A woman whose legs were amputated due to a rare condition is struggling to stay in her family home. Her parents are asking for help from the public, as they cannot afford to keep their daughter at home and care for her.
Jo, a double amputee, has to raise thousands of dollars in order to modify her family’s house (Picture: PA Real Life)
Jo Spencer knew something was terribly wrong when the toes on her left foot turned blue.
The 53-year-old has had type one diabetes since she was seven years old and has previously had sores on her legs and feet as a result of the disease, which causes the skin to not heal correctly.
However, as her foot began to turn black, she was taken to the hospital, where doctors informed her that her limb was dying. To preserve her life, they had to amputate her legs.
Jo remained optimistic, reassured by the fact that it was below the knee and only one of her legs was affected – but complications necessitated two more surgeries, the first to take her right leg and the second to remove more of her left leg.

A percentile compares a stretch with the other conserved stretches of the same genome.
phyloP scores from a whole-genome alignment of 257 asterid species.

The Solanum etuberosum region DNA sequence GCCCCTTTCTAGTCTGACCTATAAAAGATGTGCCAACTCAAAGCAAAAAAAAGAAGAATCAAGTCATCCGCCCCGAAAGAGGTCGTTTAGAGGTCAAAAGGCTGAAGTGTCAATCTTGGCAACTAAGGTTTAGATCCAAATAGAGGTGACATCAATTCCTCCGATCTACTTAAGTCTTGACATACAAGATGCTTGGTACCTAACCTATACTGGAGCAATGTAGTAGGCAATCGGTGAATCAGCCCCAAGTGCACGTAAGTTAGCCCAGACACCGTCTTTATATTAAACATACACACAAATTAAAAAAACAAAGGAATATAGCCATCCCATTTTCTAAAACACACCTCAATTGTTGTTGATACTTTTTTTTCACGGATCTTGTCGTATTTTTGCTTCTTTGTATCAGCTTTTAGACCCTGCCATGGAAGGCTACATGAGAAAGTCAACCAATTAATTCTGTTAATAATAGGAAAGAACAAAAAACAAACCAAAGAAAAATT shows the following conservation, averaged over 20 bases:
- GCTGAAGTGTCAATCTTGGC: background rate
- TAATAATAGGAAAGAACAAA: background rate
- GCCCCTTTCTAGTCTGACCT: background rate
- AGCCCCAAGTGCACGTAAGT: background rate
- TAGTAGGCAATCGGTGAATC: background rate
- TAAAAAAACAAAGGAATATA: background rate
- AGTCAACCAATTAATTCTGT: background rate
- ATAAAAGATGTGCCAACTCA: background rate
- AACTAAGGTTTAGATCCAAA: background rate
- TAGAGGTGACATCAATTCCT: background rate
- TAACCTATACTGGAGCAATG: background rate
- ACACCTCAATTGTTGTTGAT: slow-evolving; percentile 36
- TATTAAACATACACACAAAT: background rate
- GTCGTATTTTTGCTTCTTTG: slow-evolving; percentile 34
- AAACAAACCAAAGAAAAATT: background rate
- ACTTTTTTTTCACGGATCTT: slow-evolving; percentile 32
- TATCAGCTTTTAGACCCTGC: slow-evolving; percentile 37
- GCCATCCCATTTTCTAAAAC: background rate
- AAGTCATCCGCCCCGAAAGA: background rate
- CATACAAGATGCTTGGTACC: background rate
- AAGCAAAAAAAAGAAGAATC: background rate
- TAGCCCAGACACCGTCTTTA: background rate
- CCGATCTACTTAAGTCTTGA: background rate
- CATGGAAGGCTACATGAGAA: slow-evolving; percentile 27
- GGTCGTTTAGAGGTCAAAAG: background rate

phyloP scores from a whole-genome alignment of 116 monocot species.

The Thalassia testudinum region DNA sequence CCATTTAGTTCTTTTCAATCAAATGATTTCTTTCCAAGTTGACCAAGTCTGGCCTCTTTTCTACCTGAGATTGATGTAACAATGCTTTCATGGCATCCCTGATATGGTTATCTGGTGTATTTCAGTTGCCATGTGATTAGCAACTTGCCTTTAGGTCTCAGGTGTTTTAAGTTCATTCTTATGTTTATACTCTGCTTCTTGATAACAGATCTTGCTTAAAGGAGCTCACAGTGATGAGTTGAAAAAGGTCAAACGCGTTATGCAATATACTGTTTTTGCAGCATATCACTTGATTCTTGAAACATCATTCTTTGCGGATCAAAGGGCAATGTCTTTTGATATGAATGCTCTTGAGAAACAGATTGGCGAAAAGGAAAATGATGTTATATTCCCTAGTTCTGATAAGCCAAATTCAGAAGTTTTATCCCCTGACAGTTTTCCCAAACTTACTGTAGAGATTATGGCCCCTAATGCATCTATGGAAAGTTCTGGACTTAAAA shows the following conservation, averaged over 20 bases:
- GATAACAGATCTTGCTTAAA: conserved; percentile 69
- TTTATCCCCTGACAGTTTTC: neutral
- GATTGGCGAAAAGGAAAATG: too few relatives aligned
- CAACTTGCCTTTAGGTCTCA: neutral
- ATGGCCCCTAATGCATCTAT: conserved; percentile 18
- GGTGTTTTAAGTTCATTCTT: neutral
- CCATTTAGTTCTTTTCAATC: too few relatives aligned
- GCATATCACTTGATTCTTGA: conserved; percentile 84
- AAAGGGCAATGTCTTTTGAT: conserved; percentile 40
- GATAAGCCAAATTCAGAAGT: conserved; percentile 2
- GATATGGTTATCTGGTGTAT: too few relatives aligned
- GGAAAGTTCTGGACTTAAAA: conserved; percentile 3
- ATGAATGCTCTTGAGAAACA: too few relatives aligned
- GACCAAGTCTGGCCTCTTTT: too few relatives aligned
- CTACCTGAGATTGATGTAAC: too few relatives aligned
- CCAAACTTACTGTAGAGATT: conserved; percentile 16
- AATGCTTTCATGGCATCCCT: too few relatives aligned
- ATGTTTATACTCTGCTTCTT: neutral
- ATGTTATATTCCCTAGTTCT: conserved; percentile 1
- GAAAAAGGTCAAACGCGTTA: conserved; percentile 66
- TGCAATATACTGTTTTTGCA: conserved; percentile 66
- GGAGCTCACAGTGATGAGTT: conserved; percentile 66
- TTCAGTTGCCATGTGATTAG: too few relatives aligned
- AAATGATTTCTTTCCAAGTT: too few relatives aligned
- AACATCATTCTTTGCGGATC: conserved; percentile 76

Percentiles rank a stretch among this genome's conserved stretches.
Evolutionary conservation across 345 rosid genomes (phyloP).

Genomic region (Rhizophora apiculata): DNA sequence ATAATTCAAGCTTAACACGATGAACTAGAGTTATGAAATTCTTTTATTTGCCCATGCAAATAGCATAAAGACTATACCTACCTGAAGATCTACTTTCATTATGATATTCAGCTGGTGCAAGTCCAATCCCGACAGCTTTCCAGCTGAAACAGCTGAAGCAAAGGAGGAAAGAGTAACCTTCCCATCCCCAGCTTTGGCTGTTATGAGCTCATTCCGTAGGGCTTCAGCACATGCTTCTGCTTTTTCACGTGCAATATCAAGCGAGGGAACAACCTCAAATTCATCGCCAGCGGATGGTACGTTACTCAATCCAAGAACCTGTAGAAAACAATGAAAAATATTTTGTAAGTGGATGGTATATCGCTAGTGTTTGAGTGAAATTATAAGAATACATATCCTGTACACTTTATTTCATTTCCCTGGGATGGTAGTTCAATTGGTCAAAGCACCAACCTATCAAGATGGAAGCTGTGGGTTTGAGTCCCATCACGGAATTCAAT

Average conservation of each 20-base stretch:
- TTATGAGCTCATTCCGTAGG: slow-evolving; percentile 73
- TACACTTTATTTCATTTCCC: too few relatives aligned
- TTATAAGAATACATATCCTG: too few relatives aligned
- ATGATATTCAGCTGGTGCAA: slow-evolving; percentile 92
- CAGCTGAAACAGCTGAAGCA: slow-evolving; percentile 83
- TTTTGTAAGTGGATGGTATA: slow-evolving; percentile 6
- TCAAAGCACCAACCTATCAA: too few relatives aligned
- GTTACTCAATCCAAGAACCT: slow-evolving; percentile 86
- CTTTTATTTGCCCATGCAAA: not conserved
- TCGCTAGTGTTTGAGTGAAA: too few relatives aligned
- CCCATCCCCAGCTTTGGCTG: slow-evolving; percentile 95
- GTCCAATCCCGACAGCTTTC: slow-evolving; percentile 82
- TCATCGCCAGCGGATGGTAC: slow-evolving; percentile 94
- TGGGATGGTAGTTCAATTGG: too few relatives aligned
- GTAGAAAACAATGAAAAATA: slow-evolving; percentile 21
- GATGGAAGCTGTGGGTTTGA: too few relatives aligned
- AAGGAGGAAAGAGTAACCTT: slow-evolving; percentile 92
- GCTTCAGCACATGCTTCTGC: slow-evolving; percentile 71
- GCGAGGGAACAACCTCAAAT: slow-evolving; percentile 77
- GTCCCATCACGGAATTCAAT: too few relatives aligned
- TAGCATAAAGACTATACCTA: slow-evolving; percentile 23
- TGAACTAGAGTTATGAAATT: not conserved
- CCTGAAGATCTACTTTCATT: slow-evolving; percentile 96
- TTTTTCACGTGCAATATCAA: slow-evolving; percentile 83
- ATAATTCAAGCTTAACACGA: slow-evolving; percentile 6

Jo and her husband David, a 53-year-old finance business director, are now collecting funds to modify their family home in Chester-le-Street, County Durham, so she may become self-sufficient and realize her goal of dancing with him in their lovely garden one day.
Before her blood clot in May 2020, Jo was in good health (Picture: PA Real Life)
Jo wants to dance with her spouse once again. (Image courtesy of PA Real Life)
‘I knew it would be amputated the minute I saw the foot,’ Jo, who is the head of customer relations for a financial firm, said.
‘It was still difficult for me to accept the fact that I might lose my leg, but it was essential to preserve my life.’
Jo, a grandma to Theo, three, and Harlow, 15 months, and mother to Holly, 25, a customer service representative, Josh, 21, a help desk analyst, and Ben, 17, a full-time student, first observed the issue in May 2020.